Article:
The late Canadian Inuk artist Annie Pootoogook’s domestic scenes are sometimes tranquil, sometimes violent, but this portrait drawing of her grandmother, the artist Pitseolak Ashoona, radiates calm. (On view at the National Museum of the American Indian through Jan 8th).
Eight large paintings of winter coats by Canadian super realist painter Karl Funk at 303 Gallery ostensibly deny the season; instead, isolated against icy white backgrounds and turned as if to ignore viewers, they’re as chilling as a blast of AC. Inspired by the negotiation between public and personal space on a crowded subway car, they’re a beautifully rendered insistence on privacy. (On view in Chelsea through August 18th).
Tariq’s multi-colored shirt and the explosion of lines on the wall behind him – not to mention his colorful crown – merge a man and an abstract artwork in young Chicago-based artist Alex Bradley Cohen’s painted portrait. (In ‘Elaine, Let’s Get the Hell Out of Here’ at Nicelle Beauchene Gallery through Aug 18th).
John Williams eschews the cutting edge by repurposing old technology, using overhead projectors to create a series of bold sculptures that recall the experimental quality of Man Ray’s photograms with an extra measure of playful inventiveness. Here, car parts affixed to the gallery wall become hair and a smile, a projected straw is a nose and a slinky funnels light upward into a bright white eye. The other eye must be winking at us as we share the joke. (At Brennan and Griffin on the Lower East Side through July 21st. )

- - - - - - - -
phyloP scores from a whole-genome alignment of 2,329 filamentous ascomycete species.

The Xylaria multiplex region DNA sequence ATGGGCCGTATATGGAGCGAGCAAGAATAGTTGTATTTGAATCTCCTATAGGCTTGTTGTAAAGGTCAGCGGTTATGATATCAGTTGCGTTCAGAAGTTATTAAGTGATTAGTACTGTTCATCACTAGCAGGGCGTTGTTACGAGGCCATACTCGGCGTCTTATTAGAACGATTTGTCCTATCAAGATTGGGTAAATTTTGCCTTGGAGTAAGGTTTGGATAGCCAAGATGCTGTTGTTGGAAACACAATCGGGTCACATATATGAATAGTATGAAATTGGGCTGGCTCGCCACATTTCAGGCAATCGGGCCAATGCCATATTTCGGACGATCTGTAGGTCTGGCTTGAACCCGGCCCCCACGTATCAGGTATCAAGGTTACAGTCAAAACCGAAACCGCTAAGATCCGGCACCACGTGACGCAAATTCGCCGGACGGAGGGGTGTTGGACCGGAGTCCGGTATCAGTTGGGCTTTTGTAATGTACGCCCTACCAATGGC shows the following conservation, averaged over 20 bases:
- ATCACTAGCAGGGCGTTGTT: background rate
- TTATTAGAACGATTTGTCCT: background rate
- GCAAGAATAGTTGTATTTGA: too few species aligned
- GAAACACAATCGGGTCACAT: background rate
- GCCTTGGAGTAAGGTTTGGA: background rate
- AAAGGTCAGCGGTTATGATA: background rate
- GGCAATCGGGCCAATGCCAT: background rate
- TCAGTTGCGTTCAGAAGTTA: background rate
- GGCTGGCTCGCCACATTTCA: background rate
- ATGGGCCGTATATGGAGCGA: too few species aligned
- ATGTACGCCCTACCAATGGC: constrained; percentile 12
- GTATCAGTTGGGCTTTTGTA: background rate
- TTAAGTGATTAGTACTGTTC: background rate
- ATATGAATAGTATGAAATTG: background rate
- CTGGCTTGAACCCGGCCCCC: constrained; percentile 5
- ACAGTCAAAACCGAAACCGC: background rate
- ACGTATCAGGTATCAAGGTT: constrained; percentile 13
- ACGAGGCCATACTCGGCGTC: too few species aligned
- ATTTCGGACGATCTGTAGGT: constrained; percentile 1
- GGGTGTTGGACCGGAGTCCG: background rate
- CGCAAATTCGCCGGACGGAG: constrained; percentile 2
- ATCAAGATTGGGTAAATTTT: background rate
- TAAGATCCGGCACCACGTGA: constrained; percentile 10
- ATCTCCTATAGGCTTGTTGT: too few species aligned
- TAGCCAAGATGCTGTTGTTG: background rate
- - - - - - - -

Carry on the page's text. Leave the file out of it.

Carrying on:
How much can a human face tell us? Young Columbian artist Cristina Camacho’s sliced canvases first look like geometric abstraction, then resolve into portraits that hint at humanity or the digital visage of an intriguing but radically strange creature. (At Praxis International Art in Chelsea through July 8th).